Breaking the 200 Barrier

by | Jun 25, 2011 | Church Leadership, Church Planting, Communication / Preaching

A church plant is a lot like a boulder on a barren mountainside. You’ve seen this same rock in many adventure movies. Perhaps you’ve seen two nondescript cowboys desperately prying it loose, and then watching it fall. It quickly picks up speed, knocking other smaller rocks loose. Rocks smash against other rocks, breaking them from their resting places. All at once, a clamorous noise ensues, dust rises, and suddenly the entire mountainside is alive with the violent motion of falling boulders and debris. This landslide is what the cowboys were hoping for, and they whoop and holler at their success. A successful church plant is a lot like this scene.

In a 2006 study on fast growing church plants, I focused on church plants that, like a rolling boulder, generated enough momentum to reach an average weekly attendance of 200 within the first three years of public launch. I could have used any number, but conventional wisdom among most church growth experts is that this barrier is a significant momentum shifter in the life of a church. Steve Sjogren, an expert among church planters, writes, “With fewer than 200 people, a church will need to fight just to stay alive. With fewer than that number of people, you will not have hit your stride. It is inevitable that your attention will be focused upon trying to maintain the basics of church survival.” According to  Peter C. Wagner, a church plant should “expect to pass through the 200 barrier within about twelve months after going public. If you are not through it in two years, something is going wrong and your chances of ever doing it are greatly diminished.” A church plant that hits this mark quickly will be thrust forward with momentum and will have a greater possibility of retaining a growth pattern.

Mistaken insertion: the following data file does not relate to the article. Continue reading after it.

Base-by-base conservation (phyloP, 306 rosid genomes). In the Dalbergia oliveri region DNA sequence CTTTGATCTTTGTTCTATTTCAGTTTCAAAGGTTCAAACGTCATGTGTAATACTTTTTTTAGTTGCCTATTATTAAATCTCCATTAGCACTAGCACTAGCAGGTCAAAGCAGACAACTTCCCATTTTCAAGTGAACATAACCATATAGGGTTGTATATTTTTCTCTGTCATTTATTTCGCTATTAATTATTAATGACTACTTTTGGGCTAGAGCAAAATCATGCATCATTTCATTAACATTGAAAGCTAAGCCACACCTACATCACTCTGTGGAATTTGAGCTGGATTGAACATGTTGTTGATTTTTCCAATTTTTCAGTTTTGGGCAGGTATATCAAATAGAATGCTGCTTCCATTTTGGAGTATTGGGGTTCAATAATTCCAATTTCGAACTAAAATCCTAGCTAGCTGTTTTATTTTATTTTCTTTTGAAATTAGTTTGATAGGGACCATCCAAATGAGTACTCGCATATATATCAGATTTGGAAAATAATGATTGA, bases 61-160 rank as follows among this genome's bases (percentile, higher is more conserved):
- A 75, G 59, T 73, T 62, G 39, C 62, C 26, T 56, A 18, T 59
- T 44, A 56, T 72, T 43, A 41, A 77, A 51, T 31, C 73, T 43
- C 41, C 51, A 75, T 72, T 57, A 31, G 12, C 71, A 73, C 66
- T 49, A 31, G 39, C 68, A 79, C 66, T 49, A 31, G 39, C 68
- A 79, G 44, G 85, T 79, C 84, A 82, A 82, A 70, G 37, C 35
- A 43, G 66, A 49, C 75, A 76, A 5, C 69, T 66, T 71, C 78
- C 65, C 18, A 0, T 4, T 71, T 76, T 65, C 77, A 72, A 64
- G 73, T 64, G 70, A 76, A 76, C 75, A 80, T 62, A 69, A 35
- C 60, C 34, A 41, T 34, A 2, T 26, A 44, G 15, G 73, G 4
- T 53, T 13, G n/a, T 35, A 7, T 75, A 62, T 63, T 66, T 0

So, just how quickly should a church plant expect to reach 200? Some say it should happen in the first year, others believe you should reach it within the first 18 months. What I discovered was that both times are valid, but the “magic” cut-off time, if you can call it that, was closer to twenty-four months.

According to the data, 77 percent of the fast-growing church plants involved in this study reached an average weekly attendance of 200 by the twenty-four month mark. Only 23 percent of these fast-growing churches broke the 200 barrier after that time. It is statistically significant to understand that if a church plant has not broken this barrier within the first two years, it is unlikely that it ever will.

The graph above shows that only 15 percent of these fast-growing plants reached 200 within the first six months, 20 percent reached 200 by the end of the first year, an additional 15 percent reached 200 by the end of eighteen months. This bears revealing because it is widely believed, among some in the church planting world is if a church plant doesn’t reach 200 within the first eighteen months, it probably never will. Statistically, only 50 percent of these plants reached 200 within that time frame.

The highest grouping, percentage wise, was between months 19 to 24. A total of 27 percent of these church plants reached 200 within this time frame. Combining the percentages so far reveals that somewhere between 10 to 24 months is the real cut off point. If a church plant does not reach and go over 200 within the first two years, they have only a 23 percent chance of doing so.

Momentum is a major issue that either works for or against the church plant. If all goes well, a small, excited group will reach out to their neighbors and invite them to join their new church. Then these will invite their neighbors, and so on. Hopefully a spiritual avalanche will gather force and momentum. Similar to the movie rockslide but more realistic.

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